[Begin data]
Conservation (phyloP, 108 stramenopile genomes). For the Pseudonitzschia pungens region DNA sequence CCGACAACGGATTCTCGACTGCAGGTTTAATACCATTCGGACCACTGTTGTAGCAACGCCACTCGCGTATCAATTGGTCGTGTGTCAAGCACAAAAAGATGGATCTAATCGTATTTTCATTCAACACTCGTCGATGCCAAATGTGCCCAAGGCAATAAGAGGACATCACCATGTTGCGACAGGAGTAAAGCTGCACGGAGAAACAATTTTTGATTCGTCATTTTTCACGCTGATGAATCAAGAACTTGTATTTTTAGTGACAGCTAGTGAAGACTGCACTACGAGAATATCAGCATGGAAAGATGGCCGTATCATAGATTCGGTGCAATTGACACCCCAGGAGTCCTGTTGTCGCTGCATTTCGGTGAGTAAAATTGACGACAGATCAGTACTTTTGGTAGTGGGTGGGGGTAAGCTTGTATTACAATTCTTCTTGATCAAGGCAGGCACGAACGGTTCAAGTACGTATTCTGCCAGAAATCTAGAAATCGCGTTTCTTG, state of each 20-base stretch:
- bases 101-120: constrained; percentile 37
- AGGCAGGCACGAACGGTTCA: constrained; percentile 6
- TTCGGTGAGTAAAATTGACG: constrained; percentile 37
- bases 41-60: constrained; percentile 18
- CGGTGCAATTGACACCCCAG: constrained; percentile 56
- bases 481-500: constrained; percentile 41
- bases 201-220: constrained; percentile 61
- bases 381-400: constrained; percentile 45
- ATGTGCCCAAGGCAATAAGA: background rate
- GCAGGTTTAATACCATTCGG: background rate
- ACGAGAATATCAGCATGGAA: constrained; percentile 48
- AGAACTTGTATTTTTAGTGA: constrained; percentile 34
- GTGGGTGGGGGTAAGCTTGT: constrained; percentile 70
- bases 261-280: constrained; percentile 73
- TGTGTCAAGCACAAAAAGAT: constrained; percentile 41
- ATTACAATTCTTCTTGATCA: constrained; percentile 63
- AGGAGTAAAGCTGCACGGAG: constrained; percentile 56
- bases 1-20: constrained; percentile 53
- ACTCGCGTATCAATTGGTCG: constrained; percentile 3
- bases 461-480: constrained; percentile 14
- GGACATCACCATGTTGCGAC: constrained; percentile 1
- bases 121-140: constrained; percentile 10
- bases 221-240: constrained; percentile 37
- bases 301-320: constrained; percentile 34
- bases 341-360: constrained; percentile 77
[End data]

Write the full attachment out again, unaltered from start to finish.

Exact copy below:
Conservation (phyloP, 108 stramenopile genomes). For the Pseudonitzschia pungens region DNA sequence CCGACAACGGATTCTCGACTGCAGGTTTAATACCATTCGGACCACTGTTGTAGCAACGCCACTCGCGTATCAATTGGTCGTGTGTCAAGCACAAAAAGATGGATCTAATCGTATTTTCATTCAACACTCGTCGATGCCAAATGTGCCCAAGGCAATAAGAGGACATCACCATGTTGCGACAGGAGTAAAGCTGCACGGAGAAACAATTTTTGATTCGTCATTTTTCACGCTGATGAATCAAGAACTTGTATTTTTAGTGACAGCTAGTGAAGACTGCACTACGAGAATATCAGCATGGAAAGATGGCCGTATCATAGATTCGGTGCAATTGACACCCCAGGAGTCCTGTTGTCGCTGCATTTCGGTGAGTAAAATTGACGACAGATCAGTACTTTTGGTAGTGGGTGGGGGTAAGCTTGTATTACAATTCTTCTTGATCAAGGCAGGCACGAACGGTTCAAGTACGTATTCTGCCAGAAATCTAGAAATCGCGTTTCTTG, state of each 20-base stretch:
- bases 101-120: constrained; percentile 37
- AGGCAGGCACGAACGGTTCA: constrained; percentile 6
- TTCGGTGAGTAAAATTGACG: constrained; percentile 37
- bases 41-60: constrained; percentile 18
- CGGTGCAATTGACACCCCAG: constrained; percentile 56
- bases 481-500: constrained; percentile 41
- bases 201-220: constrained; percentile 61
- bases 381-400: constrained; percentile 45
- ATGTGCCCAAGGCAATAAGA: background rate
- GCAGGTTTAATACCATTCGG: background rate
- ACGAGAATATCAGCATGGAA: constrained; percentile 48
- AGAACTTGTATTTTTAGTGA: constrained; percentile 34
- GTGGGTGGGGGTAAGCTTGT: constrained; percentile 70
- bases 261-280: constrained; percentile 73
- TGTGTCAAGCACAAAAAGAT: constrained; percentile 41
- ATTACAATTCTTCTTGATCA: constrained; percentile 63
- AGGAGTAAAGCTGCACGGAG: constrained; percentile 56
- bases 1-20: constrained; percentile 53
- ACTCGCGTATCAATTGGTCG: constrained; percentile 3
- bases 461-480: constrained; percentile 14
- GGACATCACCATGTTGCGAC: constrained; percentile 1
- bases 121-140: constrained; percentile 10
- bases 221-240: constrained; percentile 37
- bases 301-320: constrained; percentile 34
- bases 341-360: constrained; percentile 77